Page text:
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  • Zoe Milton

A Digital Dark Age: The Problem with Conserving Granny’s Facebook Status

Illustrations by Megan Le Brocq

In 1977, The Voyager probes were launched into space, each one containing

a Golden Record which harboured bountiful information about life on Earth. Vital

data about societies far away; sounds, pictures, and records about humanity. But

what if you were an untrendy extra-terrestrial without a record player? All of this

material would be completely lost to you. This is what we would experience in a

‘Digital Dark Age’, where data stored in obsolete technology, such as phonograph

records, cassette tapes, DVDS, will become inaccessible to us. Let’s say, for

example, you tried to put a Floppy Disk into the USB slot of your computer. Not only

would it be a physical challenge but trying to convert the data on the disk to a format

your computer could understand would be difficult, expensive, and, if it worked,

would most likely damage the quality of your files. Ergo, your data would eventually

become just as useless and unreachable as NASA’s playlist. On an extreme scale,

this would mean an entire chunk of anthropological data missing due to our

obsession with digitalisation. But, really, why should you care about the preservation

of historical data?

Whilst doing the research for this article, I had no prerogative to move; all the

information I could possibly require was available online. While this presents an

advantage for the lazy journalist, and has obvious benefits for the purposes of

accessibility, the problem with archiving the entirety of human history in neat digital

compartments becomes obvious when these formats are rendered out-dated so

quickly. While historical artefacts can be physically preserved and maintained, digital

data also requires constant maintenance. If we want future generations to have

access to all we have stored digitally (your TikTok drafts, your Snapchat memories

etc…), data will have to be constantly uploaded and transferred to new formats in

order to ensure that not only our information stays intact but that contemporary

technology can interpret it to allow us access to our pasts.

This is not only an expensive feat, which may not be feasible for small

institutions but one which has deeply concerning environmental impacts. ‘Cloud

Computing’ has emerged as one solution to storing and backing-up our data, and

has quickly become a multi-billion dollar industry, valued at USD 495.3 Billion in

2022. While its name evokes an image of our information aimlessly floating around in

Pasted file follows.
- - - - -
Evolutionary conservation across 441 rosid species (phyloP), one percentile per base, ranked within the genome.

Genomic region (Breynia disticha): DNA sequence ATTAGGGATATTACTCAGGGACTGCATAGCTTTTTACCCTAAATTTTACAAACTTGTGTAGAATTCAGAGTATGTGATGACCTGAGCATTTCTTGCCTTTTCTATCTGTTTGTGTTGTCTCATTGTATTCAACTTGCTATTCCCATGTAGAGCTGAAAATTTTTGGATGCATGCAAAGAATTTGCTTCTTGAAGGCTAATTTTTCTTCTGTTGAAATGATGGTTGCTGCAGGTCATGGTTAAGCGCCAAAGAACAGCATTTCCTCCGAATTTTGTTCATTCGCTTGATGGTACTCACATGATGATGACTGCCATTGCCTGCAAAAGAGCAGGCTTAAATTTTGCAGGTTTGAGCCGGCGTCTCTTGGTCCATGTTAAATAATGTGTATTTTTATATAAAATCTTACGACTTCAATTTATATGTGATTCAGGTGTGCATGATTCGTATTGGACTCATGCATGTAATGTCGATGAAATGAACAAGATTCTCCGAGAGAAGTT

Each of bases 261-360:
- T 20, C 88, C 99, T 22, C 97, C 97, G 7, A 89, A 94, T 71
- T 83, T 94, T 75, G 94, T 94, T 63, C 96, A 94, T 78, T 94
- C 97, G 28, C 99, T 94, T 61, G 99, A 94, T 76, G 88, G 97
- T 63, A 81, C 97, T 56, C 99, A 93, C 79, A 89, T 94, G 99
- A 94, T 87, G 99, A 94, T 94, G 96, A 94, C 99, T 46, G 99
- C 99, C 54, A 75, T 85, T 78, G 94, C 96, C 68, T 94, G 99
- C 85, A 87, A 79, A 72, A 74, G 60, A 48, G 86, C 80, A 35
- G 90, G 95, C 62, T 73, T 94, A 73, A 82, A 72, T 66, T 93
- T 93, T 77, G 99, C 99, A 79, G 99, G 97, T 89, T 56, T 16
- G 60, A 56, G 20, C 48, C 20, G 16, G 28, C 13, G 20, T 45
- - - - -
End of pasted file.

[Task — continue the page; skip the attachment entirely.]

the sky, the reality of it all is not so inconsequential. Businesses implementing these

solutions produce mass amounts of greenhouse gas emissions, due to the large

amount of electricity required to keep data in ‘The Cloud.’ These emissions will only

increase until this mode of data storage no longer functions and we will have to

spend time and energy converting our data to the next best technology. One can see

how this entraps us in a vicious ecological cycle; not only do our attempts to avoid

the loss of data cause climate devastation but the ‘Dark Age’ itself will come about

as a result of the production of new technology occurring at an unprecedented speed

in an age of incessant consumerism. If we want history at our fingertips, we must find

a way to do it without impacting our future.

Considering then the cost and impacts of data storage, the question of what is

retained arises. Like in the process of physical archiving, how we curate the data we

store is understandably important. But hindsight is 20/20: how can we know what

we’ll want to look at fifty years from now? This is why the decision of what is

Colonialism,’ whereby tech giants exploit and control personal data in the pursuit of

profit. These corporations are generally based in the Global North, meaning that the

data they hold onto may benefit those in the West, with our digital history

propagating a Eurocentric perspective. Therefore, if we continue to conceive the idea

of digital preservation in the same way, we will only increase the extent to which the

tech industry is an oligopoly, losing data that Big Tech deems unimportant and,

ultimately, our access to stories outside of the non-Western canon.

While having our information stored online appears a permanent solution to

the age-old concern of how to pass our stories to the next generation, it is clearly not

as simple as it appears. Our obsession with digitalisation has catastrophic ecologic

effects, requires great economic efforts and puts personal data at risk. So, I return to

the question I posed in the first paragraph. You shouldn’t care. That is to say, until

we revolutionise the way we think about technology by finding more long-lasting and

environmentally friendly ways to store our data, there is no point in worrying about

what we will lose. What is the point in conserving our history, if we have no one to

keep it for?

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